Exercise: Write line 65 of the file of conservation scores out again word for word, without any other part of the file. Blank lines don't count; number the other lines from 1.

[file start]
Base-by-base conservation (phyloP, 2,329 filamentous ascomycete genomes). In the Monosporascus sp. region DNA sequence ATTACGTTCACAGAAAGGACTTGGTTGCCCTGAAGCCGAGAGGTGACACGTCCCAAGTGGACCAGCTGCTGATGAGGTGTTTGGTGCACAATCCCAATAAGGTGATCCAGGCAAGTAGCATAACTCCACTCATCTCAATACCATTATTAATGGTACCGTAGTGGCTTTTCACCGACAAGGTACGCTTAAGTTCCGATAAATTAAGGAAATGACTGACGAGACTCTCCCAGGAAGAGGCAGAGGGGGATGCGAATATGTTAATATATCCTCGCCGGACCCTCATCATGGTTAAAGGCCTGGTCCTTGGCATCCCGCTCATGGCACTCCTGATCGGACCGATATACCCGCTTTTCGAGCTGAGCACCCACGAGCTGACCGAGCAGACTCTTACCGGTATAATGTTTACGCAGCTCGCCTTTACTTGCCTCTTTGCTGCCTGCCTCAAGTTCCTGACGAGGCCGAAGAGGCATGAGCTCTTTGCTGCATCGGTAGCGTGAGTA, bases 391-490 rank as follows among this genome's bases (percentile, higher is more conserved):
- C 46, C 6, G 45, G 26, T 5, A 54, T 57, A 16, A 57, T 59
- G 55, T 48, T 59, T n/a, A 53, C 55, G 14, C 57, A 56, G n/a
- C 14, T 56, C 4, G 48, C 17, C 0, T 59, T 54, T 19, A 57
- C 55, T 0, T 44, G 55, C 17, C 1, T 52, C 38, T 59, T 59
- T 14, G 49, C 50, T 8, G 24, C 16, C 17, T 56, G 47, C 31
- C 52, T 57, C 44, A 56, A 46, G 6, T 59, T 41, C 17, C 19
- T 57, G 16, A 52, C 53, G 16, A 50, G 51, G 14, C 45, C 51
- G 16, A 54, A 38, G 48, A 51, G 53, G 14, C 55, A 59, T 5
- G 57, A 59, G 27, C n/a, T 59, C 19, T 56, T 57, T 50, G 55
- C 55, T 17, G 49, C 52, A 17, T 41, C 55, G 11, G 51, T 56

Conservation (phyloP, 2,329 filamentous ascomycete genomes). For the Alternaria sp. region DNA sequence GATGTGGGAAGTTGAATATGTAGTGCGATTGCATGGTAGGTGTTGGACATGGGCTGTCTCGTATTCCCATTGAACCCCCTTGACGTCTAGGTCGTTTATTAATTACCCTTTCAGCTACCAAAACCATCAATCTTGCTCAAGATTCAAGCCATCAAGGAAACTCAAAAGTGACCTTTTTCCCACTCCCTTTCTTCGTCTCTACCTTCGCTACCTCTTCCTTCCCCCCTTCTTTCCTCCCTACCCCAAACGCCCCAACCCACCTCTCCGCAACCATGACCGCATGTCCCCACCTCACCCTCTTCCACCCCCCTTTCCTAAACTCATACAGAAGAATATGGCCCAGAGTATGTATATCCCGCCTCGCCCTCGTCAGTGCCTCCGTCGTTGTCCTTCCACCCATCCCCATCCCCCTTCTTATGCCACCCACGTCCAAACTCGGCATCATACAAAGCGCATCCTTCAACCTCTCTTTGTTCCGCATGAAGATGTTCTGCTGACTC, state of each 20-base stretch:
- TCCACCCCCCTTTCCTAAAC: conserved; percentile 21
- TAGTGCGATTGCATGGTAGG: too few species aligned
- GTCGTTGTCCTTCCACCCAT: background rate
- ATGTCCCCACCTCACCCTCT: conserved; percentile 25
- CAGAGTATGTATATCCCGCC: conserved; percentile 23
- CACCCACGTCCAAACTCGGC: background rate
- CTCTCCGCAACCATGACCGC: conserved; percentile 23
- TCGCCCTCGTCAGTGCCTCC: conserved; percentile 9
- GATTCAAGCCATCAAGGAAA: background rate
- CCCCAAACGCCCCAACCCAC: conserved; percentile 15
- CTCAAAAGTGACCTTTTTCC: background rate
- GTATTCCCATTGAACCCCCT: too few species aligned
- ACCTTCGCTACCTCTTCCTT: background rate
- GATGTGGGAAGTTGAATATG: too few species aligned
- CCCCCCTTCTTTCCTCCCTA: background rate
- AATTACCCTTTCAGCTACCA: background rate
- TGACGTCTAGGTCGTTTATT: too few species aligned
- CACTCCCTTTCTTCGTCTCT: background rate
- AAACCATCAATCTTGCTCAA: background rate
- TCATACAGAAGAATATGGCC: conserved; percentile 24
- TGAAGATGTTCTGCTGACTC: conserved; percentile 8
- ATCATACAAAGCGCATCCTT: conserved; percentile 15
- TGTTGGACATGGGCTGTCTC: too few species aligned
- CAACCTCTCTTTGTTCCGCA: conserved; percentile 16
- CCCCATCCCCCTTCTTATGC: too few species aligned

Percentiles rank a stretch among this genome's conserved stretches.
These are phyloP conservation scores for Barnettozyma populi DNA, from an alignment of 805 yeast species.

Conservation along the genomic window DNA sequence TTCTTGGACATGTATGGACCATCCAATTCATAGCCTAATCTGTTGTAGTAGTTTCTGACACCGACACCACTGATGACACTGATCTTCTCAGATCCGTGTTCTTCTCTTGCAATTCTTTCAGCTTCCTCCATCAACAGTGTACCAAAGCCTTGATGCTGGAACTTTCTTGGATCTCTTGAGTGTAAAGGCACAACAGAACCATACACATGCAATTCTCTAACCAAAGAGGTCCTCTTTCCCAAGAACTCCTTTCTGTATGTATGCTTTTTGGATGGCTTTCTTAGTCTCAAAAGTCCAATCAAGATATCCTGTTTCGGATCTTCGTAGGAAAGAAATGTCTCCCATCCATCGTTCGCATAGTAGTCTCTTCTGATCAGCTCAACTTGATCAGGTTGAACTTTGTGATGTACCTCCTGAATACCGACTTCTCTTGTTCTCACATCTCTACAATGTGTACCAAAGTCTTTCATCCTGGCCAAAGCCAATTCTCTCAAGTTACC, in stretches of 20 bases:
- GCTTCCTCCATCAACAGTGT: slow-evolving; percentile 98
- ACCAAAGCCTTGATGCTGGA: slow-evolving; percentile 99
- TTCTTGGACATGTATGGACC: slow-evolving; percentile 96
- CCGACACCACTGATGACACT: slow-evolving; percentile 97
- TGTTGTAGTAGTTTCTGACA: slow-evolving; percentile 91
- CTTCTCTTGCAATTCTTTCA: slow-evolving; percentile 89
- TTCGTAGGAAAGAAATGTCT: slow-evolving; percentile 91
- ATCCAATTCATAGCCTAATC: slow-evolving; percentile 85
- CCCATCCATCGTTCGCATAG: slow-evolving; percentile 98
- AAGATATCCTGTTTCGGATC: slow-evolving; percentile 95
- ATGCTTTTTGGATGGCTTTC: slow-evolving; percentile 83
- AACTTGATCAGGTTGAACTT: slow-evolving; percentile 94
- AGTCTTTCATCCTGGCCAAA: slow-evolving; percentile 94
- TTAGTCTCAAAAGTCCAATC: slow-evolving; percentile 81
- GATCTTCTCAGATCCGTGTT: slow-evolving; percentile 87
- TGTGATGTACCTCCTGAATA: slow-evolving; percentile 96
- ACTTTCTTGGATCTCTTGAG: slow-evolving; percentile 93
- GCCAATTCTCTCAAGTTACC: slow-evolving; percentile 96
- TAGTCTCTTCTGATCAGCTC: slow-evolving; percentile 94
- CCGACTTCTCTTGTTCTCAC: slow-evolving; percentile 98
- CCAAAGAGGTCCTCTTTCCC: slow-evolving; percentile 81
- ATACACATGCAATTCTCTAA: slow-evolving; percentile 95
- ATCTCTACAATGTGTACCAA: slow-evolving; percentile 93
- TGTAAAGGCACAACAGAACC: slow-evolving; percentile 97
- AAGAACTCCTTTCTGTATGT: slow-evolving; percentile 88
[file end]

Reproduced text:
- AAGAACTCCTTTCTGTATGT: slow-evolving; percentile 88